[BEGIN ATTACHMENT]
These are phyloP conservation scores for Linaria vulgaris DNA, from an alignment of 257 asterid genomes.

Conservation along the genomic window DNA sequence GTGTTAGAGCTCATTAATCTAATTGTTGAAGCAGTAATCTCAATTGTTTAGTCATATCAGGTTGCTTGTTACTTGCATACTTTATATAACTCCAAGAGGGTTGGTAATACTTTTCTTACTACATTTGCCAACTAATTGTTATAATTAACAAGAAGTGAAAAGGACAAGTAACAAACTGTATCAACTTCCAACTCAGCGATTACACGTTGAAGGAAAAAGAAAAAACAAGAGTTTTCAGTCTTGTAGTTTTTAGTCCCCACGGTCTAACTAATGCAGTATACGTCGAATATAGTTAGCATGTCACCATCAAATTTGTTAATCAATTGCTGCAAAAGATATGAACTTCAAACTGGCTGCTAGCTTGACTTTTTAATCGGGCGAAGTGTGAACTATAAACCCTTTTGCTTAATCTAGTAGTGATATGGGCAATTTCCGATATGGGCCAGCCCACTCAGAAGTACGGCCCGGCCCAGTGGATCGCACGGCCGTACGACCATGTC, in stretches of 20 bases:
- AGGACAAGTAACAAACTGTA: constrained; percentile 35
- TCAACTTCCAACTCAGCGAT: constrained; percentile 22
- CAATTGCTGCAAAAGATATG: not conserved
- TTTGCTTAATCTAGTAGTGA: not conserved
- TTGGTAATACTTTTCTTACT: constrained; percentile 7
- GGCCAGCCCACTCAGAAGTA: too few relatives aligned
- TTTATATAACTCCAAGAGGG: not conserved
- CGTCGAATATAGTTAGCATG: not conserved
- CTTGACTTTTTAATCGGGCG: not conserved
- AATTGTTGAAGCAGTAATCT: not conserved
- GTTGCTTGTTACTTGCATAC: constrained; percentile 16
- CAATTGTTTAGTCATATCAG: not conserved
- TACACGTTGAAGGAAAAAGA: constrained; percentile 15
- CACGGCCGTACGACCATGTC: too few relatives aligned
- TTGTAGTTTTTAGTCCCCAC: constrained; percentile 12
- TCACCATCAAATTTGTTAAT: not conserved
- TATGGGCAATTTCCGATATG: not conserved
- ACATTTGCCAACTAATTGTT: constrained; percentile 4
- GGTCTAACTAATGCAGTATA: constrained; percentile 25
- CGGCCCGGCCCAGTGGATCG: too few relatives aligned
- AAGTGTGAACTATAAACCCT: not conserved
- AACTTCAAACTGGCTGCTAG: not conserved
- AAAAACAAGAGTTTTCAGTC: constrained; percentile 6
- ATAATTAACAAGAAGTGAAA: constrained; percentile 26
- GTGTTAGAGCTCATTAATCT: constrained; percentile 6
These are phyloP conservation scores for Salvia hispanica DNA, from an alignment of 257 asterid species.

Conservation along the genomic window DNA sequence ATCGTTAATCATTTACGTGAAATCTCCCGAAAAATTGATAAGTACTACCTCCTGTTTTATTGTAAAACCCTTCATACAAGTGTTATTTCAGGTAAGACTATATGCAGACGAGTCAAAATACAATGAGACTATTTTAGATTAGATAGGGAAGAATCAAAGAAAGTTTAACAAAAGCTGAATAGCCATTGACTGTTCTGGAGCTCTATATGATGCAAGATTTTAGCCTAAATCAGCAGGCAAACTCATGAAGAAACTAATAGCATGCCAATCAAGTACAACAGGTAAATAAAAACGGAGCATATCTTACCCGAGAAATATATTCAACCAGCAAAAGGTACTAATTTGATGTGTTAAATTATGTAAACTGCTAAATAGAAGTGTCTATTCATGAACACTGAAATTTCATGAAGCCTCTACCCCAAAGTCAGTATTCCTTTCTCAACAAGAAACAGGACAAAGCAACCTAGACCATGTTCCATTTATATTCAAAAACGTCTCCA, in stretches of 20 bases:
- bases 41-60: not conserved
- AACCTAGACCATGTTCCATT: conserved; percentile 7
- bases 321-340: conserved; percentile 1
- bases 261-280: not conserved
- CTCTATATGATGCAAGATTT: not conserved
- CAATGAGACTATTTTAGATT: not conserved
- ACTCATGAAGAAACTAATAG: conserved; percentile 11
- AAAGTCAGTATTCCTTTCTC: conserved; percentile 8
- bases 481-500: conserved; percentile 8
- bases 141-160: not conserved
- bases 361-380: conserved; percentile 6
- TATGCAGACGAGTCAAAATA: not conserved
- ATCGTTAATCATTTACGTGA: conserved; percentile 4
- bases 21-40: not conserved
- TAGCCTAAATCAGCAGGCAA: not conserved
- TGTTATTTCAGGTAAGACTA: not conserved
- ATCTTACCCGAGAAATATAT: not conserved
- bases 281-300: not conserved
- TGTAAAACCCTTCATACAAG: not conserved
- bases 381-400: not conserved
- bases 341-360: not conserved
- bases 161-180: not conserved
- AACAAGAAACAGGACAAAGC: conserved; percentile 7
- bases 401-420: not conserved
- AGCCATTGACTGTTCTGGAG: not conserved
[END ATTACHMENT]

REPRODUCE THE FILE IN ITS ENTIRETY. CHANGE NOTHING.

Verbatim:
These are phyloP conservation scores for Linaria vulgaris DNA, from an alignment of 257 asterid genomes.

Conservation along the genomic window DNA sequence GTGTTAGAGCTCATTAATCTAATTGTTGAAGCAGTAATCTCAATTGTTTAGTCATATCAGGTTGCTTGTTACTTGCATACTTTATATAACTCCAAGAGGGTTGGTAATACTTTTCTTACTACATTTGCCAACTAATTGTTATAATTAACAAGAAGTGAAAAGGACAAGTAACAAACTGTATCAACTTCCAACTCAGCGATTACACGTTGAAGGAAAAAGAAAAAACAAGAGTTTTCAGTCTTGTAGTTTTTAGTCCCCACGGTCTAACTAATGCAGTATACGTCGAATATAGTTAGCATGTCACCATCAAATTTGTTAATCAATTGCTGCAAAAGATATGAACTTCAAACTGGCTGCTAGCTTGACTTTTTAATCGGGCGAAGTGTGAACTATAAACCCTTTTGCTTAATCTAGTAGTGATATGGGCAATTTCCGATATGGGCCAGCCCACTCAGAAGTACGGCCCGGCCCAGTGGATCGCACGGCCGTACGACCATGTC, in stretches of 20 bases:
- AGGACAAGTAACAAACTGTA: constrained; percentile 35
- TCAACTTCCAACTCAGCGAT: constrained; percentile 22
- CAATTGCTGCAAAAGATATG: not conserved
- TTTGCTTAATCTAGTAGTGA: not conserved
- TTGGTAATACTTTTCTTACT: constrained; percentile 7
- GGCCAGCCCACTCAGAAGTA: too few relatives aligned
- TTTATATAACTCCAAGAGGG: not conserved
- CGTCGAATATAGTTAGCATG: not conserved
- CTTGACTTTTTAATCGGGCG: not conserved
- AATTGTTGAAGCAGTAATCT: not conserved
- GTTGCTTGTTACTTGCATAC: constrained; percentile 16
- CAATTGTTTAGTCATATCAG: not conserved
- TACACGTTGAAGGAAAAAGA: constrained; percentile 15
- CACGGCCGTACGACCATGTC: too few relatives aligned
- TTGTAGTTTTTAGTCCCCAC: constrained; percentile 12
- TCACCATCAAATTTGTTAAT: not conserved
- TATGGGCAATTTCCGATATG: not conserved
- ACATTTGCCAACTAATTGTT: constrained; percentile 4
- GGTCTAACTAATGCAGTATA: constrained; percentile 25
- CGGCCCGGCCCAGTGGATCG: too few relatives aligned
- AAGTGTGAACTATAAACCCT: not conserved
- AACTTCAAACTGGCTGCTAG: not conserved
- AAAAACAAGAGTTTTCAGTC: constrained; percentile 6
- ATAATTAACAAGAAGTGAAA: constrained; percentile 26
- GTGTTAGAGCTCATTAATCT: constrained; percentile 6
These are phyloP conservation scores for Salvia hispanica DNA, from an alignment of 257 asterid species.

Conservation along the genomic window DNA sequence ATCGTTAATCATTTACGTGAAATCTCCCGAAAAATTGATAAGTACTACCTCCTGTTTTATTGTAAAACCCTTCATACAAGTGTTATTTCAGGTAAGACTATATGCAGACGAGTCAAAATACAATGAGACTATTTTAGATTAGATAGGGAAGAATCAAAGAAAGTTTAACAAAAGCTGAATAGCCATTGACTGTTCTGGAGCTCTATATGATGCAAGATTTTAGCCTAAATCAGCAGGCAAACTCATGAAGAAACTAATAGCATGCCAATCAAGTACAACAGGTAAATAAAAACGGAGCATATCTTACCCGAGAAATATATTCAACCAGCAAAAGGTACTAATTTGATGTGTTAAATTATGTAAACTGCTAAATAGAAGTGTCTATTCATGAACACTGAAATTTCATGAAGCCTCTACCCCAAAGTCAGTATTCCTTTCTCAACAAGAAACAGGACAAAGCAACCTAGACCATGTTCCATTTATATTCAAAAACGTCTCCA, in stretches of 20 bases:
- bases 41-60: not conserved
- AACCTAGACCATGTTCCATT: conserved; percentile 7
- bases 321-340: conserved; percentile 1
- bases 261-280: not conserved
- CTCTATATGATGCAAGATTT: not conserved
- CAATGAGACTATTTTAGATT: not conserved
- ACTCATGAAGAAACTAATAG: conserved; percentile 11
- AAAGTCAGTATTCCTTTCTC: conserved; percentile 8
- bases 481-500: conserved; percentile 8
- bases 141-160: not conserved
- bases 361-380: conserved; percentile 6
- TATGCAGACGAGTCAAAATA: not conserved
- ATCGTTAATCATTTACGTGA: conserved; percentile 4
- bases 21-40: not conserved
- TAGCCTAAATCAGCAGGCAA: not conserved
- TGTTATTTCAGGTAAGACTA: not conserved
- ATCTTACCCGAGAAATATAT: not conserved
- bases 281-300: not conserved
- TGTAAAACCCTTCATACAAG: not conserved
- bases 381-400: not conserved
- bases 341-360: not conserved
- bases 161-180: not conserved
- AACAAGAAACAGGACAAAGC: conserved; percentile 7
- bases 401-420: not conserved
- AGCCATTGACTGTTCTGGAG: not conserved